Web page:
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CALIFORNIA CANNING PEACH GROWERS v. WILLIAMS et al.
This action was commenced by the association against E. R. and Frances O. Williams, husband and wife, on two common counts, the first alleging that between designated dates the plaintiff at the special instance and request of defendants furnished, paid, and laid out to and for the use and benefit of the defendants a designated sum of money which defendants agreed to repay with interest; and the second alleging the same indebtedness due from the defendants to plaintiff on an open and current book account. Defendants answered denying the allegations of the complaint, and defendant E. R. Williams likewise filed a counterclaim and cross-complaint. The issues raised by this last-named pleading are not involved on this appeal.
On the trial it developed that the action was in fact one by the association to recover back from defendants certain alleged overpayments made to Mr. Williams for his peaches grown in 1934 on the Merci ranch in Stanislaus county. It is important to note that the present action involves only the Merci ranch, and only the season 1934, for the reason that there is another action here pending in which the Williams are defendants, together with A. D. Poggetto, and in which not only the Merci ranch for 1934 but also several other ranches and other seasons are involved. California Canning Peach Growers v. Williams, Poggetto and Williams, Cal.Sup., 78 P.2d 1161.
At the trial it developed that the association had purchased the Williams' fruit for 1934 from the Merci ranch and had paid for it on a renter member basis—market price less 25 cents per ton. They theory of appellant association is that the only contract Williams had with the association for that year was a regular marketing agreement calling for the pooled price less 5 per cent. and expenses and that he was overpaid the amount that it seeks to recover in this action. The arithmetic of the controversy is not in dispute. It was stipulated that, if defendant E. R. Williams was entitled to be paid as a renter member, he had been overpaid the sum of $461.28, but if he should have been paid as were owner members he had been overpaid in the sum of $2716.27. The sum of $461.28 was for fertilizer purchased by Williams from the association which the association failed to deduct from his 1934 payments, and which Williams admits he owes. The trial court determined that no cause of action at all had been proved against Mrs. Williams, and that as to Mr. Williams he was legally entitled to payment as a renter member. Accordingly, judgment was entered in Mrs. Williams' favor, and against Mr. Williams in the sum of $461.28, together with interest and costs. From this judgment the association prosecutes this appeal.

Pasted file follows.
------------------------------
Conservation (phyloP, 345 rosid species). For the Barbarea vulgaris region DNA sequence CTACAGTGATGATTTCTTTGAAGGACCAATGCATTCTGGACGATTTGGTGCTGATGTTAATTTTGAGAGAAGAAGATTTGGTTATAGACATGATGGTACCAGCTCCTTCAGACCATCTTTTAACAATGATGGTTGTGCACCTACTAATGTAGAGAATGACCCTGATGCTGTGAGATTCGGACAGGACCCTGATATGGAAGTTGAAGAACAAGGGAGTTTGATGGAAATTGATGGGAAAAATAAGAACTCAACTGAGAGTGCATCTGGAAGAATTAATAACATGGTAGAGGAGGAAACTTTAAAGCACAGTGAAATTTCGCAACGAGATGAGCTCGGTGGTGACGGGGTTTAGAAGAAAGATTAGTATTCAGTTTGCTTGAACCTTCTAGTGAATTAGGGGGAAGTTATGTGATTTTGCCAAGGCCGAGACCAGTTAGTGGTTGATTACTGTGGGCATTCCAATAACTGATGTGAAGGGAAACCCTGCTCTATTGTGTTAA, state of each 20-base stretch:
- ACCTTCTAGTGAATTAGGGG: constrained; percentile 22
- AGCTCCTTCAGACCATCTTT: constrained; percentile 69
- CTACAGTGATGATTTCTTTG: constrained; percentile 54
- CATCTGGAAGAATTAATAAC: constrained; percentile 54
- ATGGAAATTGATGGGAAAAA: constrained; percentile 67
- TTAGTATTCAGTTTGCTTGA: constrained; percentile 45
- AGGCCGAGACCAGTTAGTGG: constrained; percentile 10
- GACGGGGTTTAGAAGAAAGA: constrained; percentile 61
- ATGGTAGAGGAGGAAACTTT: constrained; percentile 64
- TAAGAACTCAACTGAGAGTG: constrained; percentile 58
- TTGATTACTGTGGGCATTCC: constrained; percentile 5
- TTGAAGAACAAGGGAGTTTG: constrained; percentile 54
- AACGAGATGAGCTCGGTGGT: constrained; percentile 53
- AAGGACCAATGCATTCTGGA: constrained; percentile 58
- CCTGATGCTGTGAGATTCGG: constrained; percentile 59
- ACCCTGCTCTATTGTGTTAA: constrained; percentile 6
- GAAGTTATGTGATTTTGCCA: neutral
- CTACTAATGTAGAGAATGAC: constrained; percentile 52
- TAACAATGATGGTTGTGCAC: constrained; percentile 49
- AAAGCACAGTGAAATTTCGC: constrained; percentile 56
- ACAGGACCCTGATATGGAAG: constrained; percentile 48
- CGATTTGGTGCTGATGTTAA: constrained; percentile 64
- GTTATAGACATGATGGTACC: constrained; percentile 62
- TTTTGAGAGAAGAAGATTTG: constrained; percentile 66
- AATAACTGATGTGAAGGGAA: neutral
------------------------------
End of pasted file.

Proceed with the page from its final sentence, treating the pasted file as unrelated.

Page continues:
The basic facts are not substantially in dispute. Williams was one of the organizers of the appellant association. He was a director from 1922 to 1935, and for several years was vice president. From 1922 to 1928 he owned several peach orchards. These he signed up with the association under regular marketing agreements and was paid accordingly. In 1928 he lost, through foreclosure, all of his owned orchards. In 1929 and thereafter he leased from their owners various peach orchards. These he signed up with the association under what he believed were renter member contracts as defined by the January 15, 1924, resolution. As to all these leased orchards he was paid market price less 25 cents per ton for his peaches.
In 1933 he leased the Merci orchards from its then owner. On May 17, 1933, he entered into a written contract with the association in reference to this orchard, and was paid for that season under this contract market price less 25 cents per ton. In 1934 Williams again leased the Merci orchard from its new owner, the Federal Land Bank in Berkeley, whereupon the association and Williams agreed to renew the contract of 1933.